# Upper Bound on the Burning Number of Graphs

## School Name

Dutch Fork High School

## Grade Level

12th Grade

## Presentation Topic

Mathematics

## Presentation Type

Mentored

## Oral Presentation Award

1st Place

## Written Paper Award

2nd Place

## Abstract

The burning number of a graph was introduced by Bonato-Janssen-Roshanbin [Lecture Notes in Computer Science 8882 (2014)]. It is used to model the spread of contagion processes over contact networks. For example, many graphs are used to model social connections on facebook or a population of trees in the wilderness. The burning number of a graph would estimate the amount of time it would take information to travel among facebook friends, or the time it would take for a virus to infect an entire population of trees. In their paper, Bonato-Janssen-Roshanbin considered a graph process which they called burning. At the beginning of the process, all vertices of a graph are unburned. During each round, one may choose an unburned vertex and change its status to burned. At the same time, each of the vertices that are already burned, will remain burned and spread to all of its neighbors and change their status to burned. A graph is called k-burnable if it can be burned in at most k steps. The burning number of a graph G, denoted by b(G), is the minimum number of rounds necessary to burn all vertices of the graph. They conjectured the burning number of any connected graph G on n vertices is at most the square root of n, denoted by sqrt(n). The previously best known upper bound was roughly 1.298*sqrt(n). In this paper, we improved the upper bound to roughly 1.225*sqrt(n) by a novel method of induction.

## Recommended Citation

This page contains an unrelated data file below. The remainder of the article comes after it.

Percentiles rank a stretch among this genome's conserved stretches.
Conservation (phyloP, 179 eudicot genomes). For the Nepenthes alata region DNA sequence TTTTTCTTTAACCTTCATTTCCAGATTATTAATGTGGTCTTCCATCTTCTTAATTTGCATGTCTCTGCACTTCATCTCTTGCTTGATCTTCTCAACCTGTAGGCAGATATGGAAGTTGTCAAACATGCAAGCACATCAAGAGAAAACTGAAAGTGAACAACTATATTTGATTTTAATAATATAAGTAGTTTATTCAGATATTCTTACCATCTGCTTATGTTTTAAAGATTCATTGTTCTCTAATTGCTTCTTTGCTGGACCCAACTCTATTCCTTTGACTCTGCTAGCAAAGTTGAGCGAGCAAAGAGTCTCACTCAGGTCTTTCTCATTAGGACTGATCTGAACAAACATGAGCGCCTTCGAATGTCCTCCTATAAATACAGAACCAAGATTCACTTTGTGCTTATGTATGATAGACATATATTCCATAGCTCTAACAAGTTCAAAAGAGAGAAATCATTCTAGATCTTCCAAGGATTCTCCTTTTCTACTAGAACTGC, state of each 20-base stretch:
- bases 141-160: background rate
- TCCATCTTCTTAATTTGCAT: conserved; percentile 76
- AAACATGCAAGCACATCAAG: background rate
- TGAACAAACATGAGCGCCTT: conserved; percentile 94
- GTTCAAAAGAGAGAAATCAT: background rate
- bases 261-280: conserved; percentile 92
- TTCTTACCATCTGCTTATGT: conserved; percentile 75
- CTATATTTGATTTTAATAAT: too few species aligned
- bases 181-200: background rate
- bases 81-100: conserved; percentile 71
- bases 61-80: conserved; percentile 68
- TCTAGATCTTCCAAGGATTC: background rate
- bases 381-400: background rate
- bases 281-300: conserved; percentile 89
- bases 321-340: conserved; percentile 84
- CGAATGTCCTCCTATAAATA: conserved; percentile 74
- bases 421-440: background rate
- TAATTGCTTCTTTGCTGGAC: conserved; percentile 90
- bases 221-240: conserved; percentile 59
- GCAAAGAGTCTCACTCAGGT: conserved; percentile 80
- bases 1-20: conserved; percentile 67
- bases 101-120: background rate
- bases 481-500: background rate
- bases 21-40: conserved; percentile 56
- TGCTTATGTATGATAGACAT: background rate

Land, Max, "Upper Bound on the Burning Number of Graphs" (2017). *South Carolina Junior Academy of Science*. 148.

https://scholarexchange.furman.edu/scjas/2017/all/148

## Location

Wall 205

## Start Date

3-25-2017 10:45 AM

## Presentation Format

Oral and Written

## Group Project

No

Upper Bound on the Burning Number of Graphs

Wall 205

The burning number of a graph was introduced by Bonato-Janssen-Roshanbin [Lecture Notes in Computer Science 8882 (2014)]. It is used to model the spread of contagion processes over contact networks. For example, many graphs are used to model social connections on facebook or a population of trees in the wilderness. The burning number of a graph would estimate the amount of time it would take information to travel among facebook friends, or the time it would take for a virus to infect an entire population of trees. In their paper, Bonato-Janssen-Roshanbin considered a graph process which they called burning. At the beginning of the process, all vertices of a graph are unburned. During each round, one may choose an unburned vertex and change its status to burned. At the same time, each of the vertices that are already burned, will remain burned and spread to all of its neighbors and change their status to burned. A graph is called k-burnable if it can be burned in at most k steps. The burning number of a graph G, denoted by b(G), is the minimum number of rounds necessary to burn all vertices of the graph. They conjectured the burning number of any connected graph G on n vertices is at most the square root of n, denoted by sqrt(n). The previously best known upper bound was roughly 1.298*sqrt(n). In this paper, we improved the upper bound to roughly 1.225*sqrt(n) by a novel method of induction.

## Mentor

Mentor: Linyuan Lu, University of South Carolina